Case in point — Dubai is shedding more jobs than ever: The business condition of Dubai’s non-oil private sector has been getting worse and jobs are disappearing faster than any time in the last decade, according to Bloomberg. The financial hub Purchasing Managers’ Index dropped to 50.6, barely enough to keep it above the contraction threshold. The city is already pressured by geopolitical tensions and its tourism industry has only shown a “modest improvement” in January and is expected to face disruptions by the Coronavirus outbreak in China, which has already reached the UAE.
In other business miscellany this morning:
- Fugitive ex-Nissan boss Carlos Ghosn used a JV between Nissan and Mitsubishi to inflate his wages and cover a personal tax debt, lawyers for the companies argued in an Amsterdam court on Monday. (Reuters)
- Google pulls out of Africa’s largest wind farm: Vestas Wind Systems is looking for someone to buy its 12.5% stake in Kenya’s 310 MW Lake Turkana Wind Power Project after Google bailed on the purchase last year. (Bloomberg)
- Climate activists clearly don’t think Fink is doing enough to divest from environmentally-damaging companies: An activist group vandalized BlackRock’s Paris office and barricaded it for over an hour for its investments in environment-damaging companies. (Bloomberg)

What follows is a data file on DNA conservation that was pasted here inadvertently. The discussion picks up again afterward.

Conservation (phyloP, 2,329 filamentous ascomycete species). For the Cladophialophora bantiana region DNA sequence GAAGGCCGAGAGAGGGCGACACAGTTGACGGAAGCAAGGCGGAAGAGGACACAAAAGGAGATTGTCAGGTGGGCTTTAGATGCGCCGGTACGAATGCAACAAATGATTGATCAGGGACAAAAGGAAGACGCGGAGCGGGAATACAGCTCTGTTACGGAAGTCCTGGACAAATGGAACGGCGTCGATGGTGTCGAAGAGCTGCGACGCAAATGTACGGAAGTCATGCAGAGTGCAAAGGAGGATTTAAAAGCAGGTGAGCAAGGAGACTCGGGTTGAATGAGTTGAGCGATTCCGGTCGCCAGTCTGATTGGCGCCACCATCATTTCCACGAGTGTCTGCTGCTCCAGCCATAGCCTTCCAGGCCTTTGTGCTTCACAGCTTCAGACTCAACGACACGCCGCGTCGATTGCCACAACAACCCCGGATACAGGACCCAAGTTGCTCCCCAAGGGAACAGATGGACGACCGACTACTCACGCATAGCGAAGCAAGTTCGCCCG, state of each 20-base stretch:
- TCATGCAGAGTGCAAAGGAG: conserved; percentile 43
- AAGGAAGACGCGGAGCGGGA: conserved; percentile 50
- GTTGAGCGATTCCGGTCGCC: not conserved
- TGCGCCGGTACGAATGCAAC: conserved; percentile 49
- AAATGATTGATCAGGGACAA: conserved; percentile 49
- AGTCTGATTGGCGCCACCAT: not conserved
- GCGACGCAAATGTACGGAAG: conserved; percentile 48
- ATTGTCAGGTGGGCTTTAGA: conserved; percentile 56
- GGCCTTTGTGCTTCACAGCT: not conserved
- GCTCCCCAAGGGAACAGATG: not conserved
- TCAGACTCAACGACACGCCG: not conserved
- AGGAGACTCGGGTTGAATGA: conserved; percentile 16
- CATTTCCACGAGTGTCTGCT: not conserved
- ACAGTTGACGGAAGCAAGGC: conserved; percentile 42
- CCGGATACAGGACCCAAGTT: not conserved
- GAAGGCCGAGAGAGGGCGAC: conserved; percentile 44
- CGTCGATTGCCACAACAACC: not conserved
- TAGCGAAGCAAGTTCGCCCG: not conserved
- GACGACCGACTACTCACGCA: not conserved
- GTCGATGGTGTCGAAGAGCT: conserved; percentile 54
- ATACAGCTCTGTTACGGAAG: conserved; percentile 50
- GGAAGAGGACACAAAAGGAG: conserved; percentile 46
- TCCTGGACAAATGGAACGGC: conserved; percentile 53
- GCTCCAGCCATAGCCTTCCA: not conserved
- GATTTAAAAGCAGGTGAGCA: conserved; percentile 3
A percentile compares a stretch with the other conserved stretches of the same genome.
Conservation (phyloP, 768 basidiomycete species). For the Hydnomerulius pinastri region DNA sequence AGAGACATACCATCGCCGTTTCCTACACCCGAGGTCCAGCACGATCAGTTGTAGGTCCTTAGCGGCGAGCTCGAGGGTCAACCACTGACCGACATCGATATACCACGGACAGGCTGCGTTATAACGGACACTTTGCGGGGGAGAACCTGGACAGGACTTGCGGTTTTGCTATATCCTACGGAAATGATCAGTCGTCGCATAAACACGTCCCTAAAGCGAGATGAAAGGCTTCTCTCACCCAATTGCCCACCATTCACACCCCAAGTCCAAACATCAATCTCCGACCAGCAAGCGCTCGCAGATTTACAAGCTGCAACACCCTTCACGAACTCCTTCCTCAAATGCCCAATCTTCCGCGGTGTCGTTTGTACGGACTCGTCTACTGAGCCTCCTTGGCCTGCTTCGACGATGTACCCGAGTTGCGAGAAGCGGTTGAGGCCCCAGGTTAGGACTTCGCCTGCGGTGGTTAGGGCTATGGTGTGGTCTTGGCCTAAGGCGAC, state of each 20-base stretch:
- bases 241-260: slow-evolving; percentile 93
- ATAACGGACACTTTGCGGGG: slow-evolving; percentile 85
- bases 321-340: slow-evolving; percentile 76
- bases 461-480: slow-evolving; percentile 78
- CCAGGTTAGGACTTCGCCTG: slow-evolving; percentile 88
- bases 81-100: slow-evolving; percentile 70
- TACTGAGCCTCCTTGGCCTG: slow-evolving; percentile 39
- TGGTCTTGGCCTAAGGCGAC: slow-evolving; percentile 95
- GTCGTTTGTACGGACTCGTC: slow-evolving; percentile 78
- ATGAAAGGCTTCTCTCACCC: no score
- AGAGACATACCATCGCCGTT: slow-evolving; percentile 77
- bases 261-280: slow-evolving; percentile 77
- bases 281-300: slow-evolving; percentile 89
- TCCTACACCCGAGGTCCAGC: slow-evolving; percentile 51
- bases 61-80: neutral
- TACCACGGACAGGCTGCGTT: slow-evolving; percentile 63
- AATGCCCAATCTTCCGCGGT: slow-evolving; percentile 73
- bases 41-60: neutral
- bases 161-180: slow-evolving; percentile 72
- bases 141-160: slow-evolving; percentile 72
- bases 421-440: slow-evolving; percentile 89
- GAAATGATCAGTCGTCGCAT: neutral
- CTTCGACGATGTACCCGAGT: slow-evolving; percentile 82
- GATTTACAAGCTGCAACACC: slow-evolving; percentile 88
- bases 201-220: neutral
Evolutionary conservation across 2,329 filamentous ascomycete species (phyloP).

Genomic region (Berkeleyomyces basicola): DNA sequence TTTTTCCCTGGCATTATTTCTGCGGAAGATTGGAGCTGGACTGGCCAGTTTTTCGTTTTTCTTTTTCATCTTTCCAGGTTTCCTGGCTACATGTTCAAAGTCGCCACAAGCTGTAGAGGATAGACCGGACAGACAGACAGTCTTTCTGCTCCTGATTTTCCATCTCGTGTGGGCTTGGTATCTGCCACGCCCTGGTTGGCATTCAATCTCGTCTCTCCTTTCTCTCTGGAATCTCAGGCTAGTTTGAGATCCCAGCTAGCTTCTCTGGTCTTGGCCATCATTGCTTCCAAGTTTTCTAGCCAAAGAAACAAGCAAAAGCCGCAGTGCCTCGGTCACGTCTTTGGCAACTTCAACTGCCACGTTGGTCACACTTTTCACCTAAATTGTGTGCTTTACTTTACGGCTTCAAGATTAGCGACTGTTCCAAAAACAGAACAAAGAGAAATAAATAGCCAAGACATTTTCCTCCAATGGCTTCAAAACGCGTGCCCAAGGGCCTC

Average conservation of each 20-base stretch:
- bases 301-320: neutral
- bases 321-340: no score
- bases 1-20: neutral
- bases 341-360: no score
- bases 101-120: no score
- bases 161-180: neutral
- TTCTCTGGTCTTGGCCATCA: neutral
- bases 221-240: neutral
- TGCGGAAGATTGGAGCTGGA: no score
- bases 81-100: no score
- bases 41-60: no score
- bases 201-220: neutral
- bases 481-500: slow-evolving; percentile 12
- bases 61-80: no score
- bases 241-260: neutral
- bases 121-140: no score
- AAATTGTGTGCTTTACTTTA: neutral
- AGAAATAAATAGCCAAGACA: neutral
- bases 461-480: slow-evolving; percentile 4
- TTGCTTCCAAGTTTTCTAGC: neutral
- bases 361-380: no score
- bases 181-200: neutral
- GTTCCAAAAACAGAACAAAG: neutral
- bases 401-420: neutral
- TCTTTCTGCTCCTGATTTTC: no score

- Uber co-founder and ex CEO Travis Kalanick is among a group of investors who have put USD 20 mn into 3D printed hotel startup ‘Habitas,’ which is looking to expand to Asia, the Middle East and Africa. (FT)
South Korean film “Parasite” made history at the Oscars yesterday, becoming the first ever non-English language film to win Best Picture, and also walking off with the best international feature film, original screenplay, and director awards, the Wall Street Journal reports. Meanwhile, Joaquin Phoenix picked up the Best Actor award for his role in “Joker” and Renée Zellweger was awarded Best Actress for playing Judy Garland in “Judy.” The event saw Egyptian actress Yousra, producer and screenwriter Mohamed Hefzy, and Sheikh Jackson director Amr Salama join over 800 new attendees.